The Restraint Continuum

Parents often feel caught between two extremes: providing a sizable inheritance to heirs (to their potential detriment) or providing a majority of the inheritance to charity (and thus substantially disinheriting family). The simplistic fallacy in this approach is that most planning is not done at the extremes, but rather somewhere in the middle.

Increasingly clients are calling upon their advisors to provide them with mechanisms to reduce access to their assets by their heirs. These “restrained inheritances” are designed to place a gatekeeper between the heir and the asset. The restraints that can be placed on inheritances might be perceived in terms of a “restraint continuum.” On one end of the spectrum lies an outright, fee-simple disposition to the heirs, while at the other end lies an outright, unfettered contribution to the general fund of a charity. In between these extremes lies a restraint continuum of restrained inheritances.

The restraints are typically designed to accomplish a particular client goal, such as protecting a child in a bad marriage from the consequences of a divorce. The fine-tuning of the restraint will reflect the particular values of the client and the tax ramifications. There are a number of reasons a client might be considering such restraints, including:

  • Protecting a heir in a problem marriage
  • Providing for a second spouse, whileassuring that the client’s descendants ultimately inherit the client’s assets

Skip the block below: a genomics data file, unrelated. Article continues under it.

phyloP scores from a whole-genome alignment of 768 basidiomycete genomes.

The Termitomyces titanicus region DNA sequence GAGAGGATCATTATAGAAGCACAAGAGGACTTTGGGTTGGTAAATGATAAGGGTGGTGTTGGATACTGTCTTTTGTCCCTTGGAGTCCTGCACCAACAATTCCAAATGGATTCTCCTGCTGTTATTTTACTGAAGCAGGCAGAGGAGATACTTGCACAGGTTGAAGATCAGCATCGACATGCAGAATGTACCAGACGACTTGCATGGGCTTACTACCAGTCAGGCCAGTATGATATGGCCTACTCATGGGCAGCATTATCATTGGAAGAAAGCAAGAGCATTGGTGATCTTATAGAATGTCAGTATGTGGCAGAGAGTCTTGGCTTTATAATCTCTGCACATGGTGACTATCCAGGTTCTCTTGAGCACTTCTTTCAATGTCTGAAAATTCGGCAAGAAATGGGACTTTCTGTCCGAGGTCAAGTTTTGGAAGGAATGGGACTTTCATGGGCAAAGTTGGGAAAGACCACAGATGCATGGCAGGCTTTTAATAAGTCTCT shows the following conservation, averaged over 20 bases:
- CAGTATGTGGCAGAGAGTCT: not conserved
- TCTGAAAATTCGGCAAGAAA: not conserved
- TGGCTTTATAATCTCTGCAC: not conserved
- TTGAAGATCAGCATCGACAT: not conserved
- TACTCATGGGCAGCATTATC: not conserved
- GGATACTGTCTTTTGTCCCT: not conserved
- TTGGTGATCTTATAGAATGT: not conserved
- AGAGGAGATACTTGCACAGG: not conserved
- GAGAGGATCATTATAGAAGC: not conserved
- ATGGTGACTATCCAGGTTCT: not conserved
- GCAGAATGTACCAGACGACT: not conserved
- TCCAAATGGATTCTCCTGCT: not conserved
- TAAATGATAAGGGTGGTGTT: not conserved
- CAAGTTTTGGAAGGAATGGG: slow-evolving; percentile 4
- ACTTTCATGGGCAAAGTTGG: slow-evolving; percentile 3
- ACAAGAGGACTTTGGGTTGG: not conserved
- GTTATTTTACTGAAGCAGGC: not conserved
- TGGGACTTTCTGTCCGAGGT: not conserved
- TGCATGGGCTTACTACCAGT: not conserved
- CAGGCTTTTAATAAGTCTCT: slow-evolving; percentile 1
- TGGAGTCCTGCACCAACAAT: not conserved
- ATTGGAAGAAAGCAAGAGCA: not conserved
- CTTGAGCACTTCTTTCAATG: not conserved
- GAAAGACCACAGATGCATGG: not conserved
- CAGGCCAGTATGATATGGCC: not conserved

• Protecting a handicapped or disabled heir
  • Protecting heirs from the questionable judgment of a parent, such as an ex-spouse
  • Placing a gatekeeper on the inheri-tance of a known spendthrift
  • Creating incentives and opportunities for heirs, without supporting a lavish, unearned lifestyle
  • Delaying distributions for young heirs
  • Influencing the behavior of heirs
  • Providing a safety net to future gene-rations to replace the potential loss of governmental benefits.
  • Keeping control of the family business in the hands of those operating the business, while still providing support to those outside the business.

The nature of the restraints in inheritance is a direct result of the client’s goals. The constraints may be structured in a number of ways, including delaying benefits until a designated future date, placing control of an inheritance in the hands of another decision maker, giving a third party the discretionary judgment to decide on distributions to an heir, setting objective criteria for heirs to receive trust benefits (e.g., going to college and maintaining a 3.0 average), limiting the right to benefit from part of an asset (e.g., through a family limited partnership), or denying rights to a part of an asset, such as future value of the asset (e.g., a charitable remainder trust).

Using a Safety Net

Probably one of the most restrictive approaches involves the use of a safety net because distributions are generally only made when the heir is destitute. Among the mechanisms used in this approach are spendthrift trusts, which restrict the ability of any beneficiary to assign or otherwise transfer his or her beneficial interest in the trust and restricts the right of creditors of a beneficiary to demand payment of income or principal to satisfy the obligations of the beneficiary. A spendthrift trust, combined with the trustees’ rights to make discretionary income or principal distributions to any beneficiary, is often the best approach. Trustees can be left to use their judgment in deciding when distributions are in the best interest of a beneficiary.